With the publication of Mother Teresa: Come Be My Light (compiled and edited by Rev. Brian Kolodiejchuk) new light is being shed on the depth and complexity of this little woman of Calcutta. Comprised mainly of her correspondence throughout life, the book reveals the five decade-long struggle Teresa had with the absence of God in her inner and spiritual life.

But yet she loved Christ and she gave her all to serve him and through guidance and grace she even eventually came to embrace the absence itself as a sharing in the Passion of her Lord. A request she herself had made at one point with no expectation of how it was to be ultimately granted. Isn’t God funny that way…

Mother Teresa’s half-century long experience of the absence of God does not call into question her belief rather it unveils her faith’s true depth.

There are many insights to be gained from this survey into the inner life of Mother Teresa but there are two that, for now, seem to stand out for me. One is the true reality of the range and depth of love and the second is the depth of our true anthropology.

We live in a time that so readily, so eagerly and so compulsively equates the fullness of love with feeling – in our relationships with one another and even in our relationship with our Lord. “If I love someone, if I am loved by someone then I will feel it all the time … and if I do not feel it, well then the love must be lost, absent.” Mother Teresa’s fifty-year ache for her Lord starkly contradicts our society’s myopic equation of love solely with feeling. It teaches the truth that love moves beyond the bounds of feeling; even into the exercise of the will. In the absence of God and in the midst of its pain, Mother Teresa chose to love, she chose to believe, she even chose (at some point) to understand the darkness itself as a precious gift from her Lord.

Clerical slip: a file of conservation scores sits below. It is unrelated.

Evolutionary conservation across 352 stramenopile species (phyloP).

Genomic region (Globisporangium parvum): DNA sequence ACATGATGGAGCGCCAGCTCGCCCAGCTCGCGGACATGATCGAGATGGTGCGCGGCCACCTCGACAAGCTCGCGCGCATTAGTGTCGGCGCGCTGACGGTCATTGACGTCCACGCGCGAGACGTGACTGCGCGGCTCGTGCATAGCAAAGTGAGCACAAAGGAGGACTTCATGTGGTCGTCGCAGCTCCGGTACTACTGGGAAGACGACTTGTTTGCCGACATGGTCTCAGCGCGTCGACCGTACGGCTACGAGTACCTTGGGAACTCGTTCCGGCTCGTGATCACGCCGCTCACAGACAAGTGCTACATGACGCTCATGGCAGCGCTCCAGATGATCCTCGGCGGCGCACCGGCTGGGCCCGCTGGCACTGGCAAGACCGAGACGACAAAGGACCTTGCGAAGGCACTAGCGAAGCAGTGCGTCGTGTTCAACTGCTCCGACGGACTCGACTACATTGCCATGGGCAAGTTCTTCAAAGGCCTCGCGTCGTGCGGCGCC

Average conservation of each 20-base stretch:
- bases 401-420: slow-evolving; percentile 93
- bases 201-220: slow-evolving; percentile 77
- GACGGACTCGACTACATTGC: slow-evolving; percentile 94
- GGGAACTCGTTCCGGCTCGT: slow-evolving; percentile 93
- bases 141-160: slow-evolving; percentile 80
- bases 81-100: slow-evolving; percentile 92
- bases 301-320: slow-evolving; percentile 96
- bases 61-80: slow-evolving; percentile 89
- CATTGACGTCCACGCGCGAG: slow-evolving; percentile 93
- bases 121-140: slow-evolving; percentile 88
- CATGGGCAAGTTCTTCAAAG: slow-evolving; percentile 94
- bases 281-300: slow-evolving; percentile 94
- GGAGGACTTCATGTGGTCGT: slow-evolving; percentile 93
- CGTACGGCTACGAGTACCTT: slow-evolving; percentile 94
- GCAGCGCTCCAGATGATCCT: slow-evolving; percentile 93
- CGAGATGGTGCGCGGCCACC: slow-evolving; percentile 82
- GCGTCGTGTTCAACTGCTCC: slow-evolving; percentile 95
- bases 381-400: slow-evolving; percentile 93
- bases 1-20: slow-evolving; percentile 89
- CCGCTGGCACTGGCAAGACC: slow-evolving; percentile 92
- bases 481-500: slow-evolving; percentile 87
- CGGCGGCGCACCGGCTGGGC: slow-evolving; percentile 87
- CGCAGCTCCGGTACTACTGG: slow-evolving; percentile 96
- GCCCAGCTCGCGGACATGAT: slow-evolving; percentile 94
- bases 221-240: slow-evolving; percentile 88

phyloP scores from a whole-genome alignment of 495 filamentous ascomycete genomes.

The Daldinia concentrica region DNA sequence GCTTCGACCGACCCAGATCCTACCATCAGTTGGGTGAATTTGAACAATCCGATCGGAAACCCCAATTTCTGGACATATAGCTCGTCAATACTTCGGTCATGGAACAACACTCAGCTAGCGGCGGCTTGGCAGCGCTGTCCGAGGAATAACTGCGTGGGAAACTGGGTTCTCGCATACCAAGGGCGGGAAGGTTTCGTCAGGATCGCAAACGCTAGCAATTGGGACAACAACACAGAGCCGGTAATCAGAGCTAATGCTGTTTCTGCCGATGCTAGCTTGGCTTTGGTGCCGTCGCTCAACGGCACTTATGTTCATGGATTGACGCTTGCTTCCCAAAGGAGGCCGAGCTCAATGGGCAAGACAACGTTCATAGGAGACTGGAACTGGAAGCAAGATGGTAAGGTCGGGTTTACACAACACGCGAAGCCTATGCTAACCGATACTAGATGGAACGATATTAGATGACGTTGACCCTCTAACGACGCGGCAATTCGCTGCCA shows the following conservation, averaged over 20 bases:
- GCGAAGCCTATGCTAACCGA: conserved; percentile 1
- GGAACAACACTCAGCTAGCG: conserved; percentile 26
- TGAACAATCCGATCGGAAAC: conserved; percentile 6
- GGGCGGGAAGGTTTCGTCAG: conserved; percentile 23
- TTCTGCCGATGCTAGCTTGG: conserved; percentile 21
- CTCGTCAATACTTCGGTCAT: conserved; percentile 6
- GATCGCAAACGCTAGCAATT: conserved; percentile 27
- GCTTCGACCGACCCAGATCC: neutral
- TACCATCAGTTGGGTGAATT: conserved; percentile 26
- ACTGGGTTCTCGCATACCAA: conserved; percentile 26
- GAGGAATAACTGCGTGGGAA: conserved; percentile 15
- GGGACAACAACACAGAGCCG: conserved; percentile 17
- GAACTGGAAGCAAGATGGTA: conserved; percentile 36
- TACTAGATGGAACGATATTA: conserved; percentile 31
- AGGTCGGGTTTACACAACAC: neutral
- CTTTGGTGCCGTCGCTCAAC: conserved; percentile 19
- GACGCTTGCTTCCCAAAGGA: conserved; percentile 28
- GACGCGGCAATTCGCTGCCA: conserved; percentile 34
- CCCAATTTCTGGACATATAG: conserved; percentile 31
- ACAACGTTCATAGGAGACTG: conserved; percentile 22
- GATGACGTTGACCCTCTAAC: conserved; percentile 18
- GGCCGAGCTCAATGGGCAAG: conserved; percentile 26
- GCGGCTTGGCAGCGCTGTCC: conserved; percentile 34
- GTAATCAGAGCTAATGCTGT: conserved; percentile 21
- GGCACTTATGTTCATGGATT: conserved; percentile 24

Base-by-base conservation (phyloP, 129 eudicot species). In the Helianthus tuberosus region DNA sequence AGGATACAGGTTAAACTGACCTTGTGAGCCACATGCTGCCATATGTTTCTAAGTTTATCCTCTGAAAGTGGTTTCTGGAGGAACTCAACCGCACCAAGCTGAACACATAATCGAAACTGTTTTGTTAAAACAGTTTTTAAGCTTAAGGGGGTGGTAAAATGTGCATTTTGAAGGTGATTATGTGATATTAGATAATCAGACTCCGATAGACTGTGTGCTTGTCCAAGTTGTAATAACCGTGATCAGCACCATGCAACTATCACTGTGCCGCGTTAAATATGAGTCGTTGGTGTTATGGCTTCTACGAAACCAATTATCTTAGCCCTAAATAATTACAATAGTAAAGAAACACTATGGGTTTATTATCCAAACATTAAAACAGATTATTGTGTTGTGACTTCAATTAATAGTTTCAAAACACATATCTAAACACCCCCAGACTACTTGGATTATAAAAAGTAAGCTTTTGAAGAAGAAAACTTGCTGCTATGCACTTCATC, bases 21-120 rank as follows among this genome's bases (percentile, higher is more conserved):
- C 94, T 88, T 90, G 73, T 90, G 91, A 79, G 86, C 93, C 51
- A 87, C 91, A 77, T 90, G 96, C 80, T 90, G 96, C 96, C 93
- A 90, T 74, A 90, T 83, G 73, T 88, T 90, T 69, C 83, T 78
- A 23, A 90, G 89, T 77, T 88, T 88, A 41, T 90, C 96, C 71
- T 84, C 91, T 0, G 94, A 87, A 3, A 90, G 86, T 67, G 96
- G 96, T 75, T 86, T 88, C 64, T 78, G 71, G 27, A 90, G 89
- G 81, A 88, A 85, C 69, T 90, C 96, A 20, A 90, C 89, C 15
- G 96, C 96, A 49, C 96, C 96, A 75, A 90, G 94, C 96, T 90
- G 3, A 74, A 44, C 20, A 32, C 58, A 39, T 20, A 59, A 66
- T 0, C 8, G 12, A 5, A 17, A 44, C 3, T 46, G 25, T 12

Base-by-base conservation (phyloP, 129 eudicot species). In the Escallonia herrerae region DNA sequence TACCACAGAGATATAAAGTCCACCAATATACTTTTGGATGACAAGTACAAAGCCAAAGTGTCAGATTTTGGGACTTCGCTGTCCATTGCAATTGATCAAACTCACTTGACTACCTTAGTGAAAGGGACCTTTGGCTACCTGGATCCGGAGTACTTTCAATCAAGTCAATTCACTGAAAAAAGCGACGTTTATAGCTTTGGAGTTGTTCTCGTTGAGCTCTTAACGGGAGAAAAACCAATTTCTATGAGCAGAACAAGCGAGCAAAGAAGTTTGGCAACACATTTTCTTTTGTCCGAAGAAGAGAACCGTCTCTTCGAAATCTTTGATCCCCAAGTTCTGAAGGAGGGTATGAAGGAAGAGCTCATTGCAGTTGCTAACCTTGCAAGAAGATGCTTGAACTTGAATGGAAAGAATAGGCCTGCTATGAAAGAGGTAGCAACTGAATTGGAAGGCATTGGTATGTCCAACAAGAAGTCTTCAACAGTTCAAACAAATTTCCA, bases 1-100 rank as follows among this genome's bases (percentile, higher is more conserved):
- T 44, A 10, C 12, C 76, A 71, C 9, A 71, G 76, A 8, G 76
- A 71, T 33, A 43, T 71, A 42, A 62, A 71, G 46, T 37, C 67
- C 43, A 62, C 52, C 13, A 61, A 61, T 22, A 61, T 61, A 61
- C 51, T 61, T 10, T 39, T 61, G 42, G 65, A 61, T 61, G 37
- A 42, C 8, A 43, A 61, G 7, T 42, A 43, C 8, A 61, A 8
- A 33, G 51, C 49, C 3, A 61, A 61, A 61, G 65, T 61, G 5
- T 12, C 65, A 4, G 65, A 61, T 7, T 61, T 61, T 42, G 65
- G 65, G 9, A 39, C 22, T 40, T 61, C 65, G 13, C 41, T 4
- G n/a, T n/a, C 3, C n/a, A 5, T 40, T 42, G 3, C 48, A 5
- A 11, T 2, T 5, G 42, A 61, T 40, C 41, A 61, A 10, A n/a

There is such a thing as the dictatorship of feeling and both in contrast and reply to this Mother Teresa’s struggle shows the true freedom of the Christian who is able to move beyond all that binds and seeks to enslave. I have seen this tyranny of feeling in the lives of people I have ministered to and I have even experienced it in my own life at different times. I have also seen it in regards to faith. There is such a thing as a feeling-only approach to faith which is very prevalent in our day and age and which ultimately limits true growth in faith and maturity as a Christian. This temptation to equate faith so stringently with feeling alone does a great disservice I believe to the one who is seeking to understand the things of Christ.

Secondly, the depth of our anthropology. If one wants to know what it looks like to be truly and fully human then don’t look to the business moguls, power brokers or celebrities of society (although they might be fine people in and of themselves). Look to the saints in order to know what it looks like to be truly and fully human.

I believe it is fair to start acknowledging the differing anthropologies that are present in society. We do not all have the same understanding of the human person. For example, an understanding of the human person that seeks to leave God out of the equation is by its nature going to be a limited understanding not just because there is no room left for God in heaven but also because there is no room left for talking of man and woman as being made in the image and likeness of God. When we leave God out of the equation we automatically stunt ourselves, no matter how much we may try to pretend otherwise.

The saints reveal the depth of being that we are capable of precisely because of their connection with God. They reveal the truth of who we are meant to be, what we can achieve, and even what we can endure. The saints are our elder brothers and sisters. To put it bluntly, they are not stunted in their development.

Its interesting to contrast this new revelation of Mother Teresa’s experience of the absence of God with secular society’s imposed absence of God and wonder who is better off? Who, in the end, is more fully human?

Mother Teresa’s letters reveal the depth of her faith and in reading them one quickly comes to realize that it truly is a humbling thing to stand in the presence of a great soul.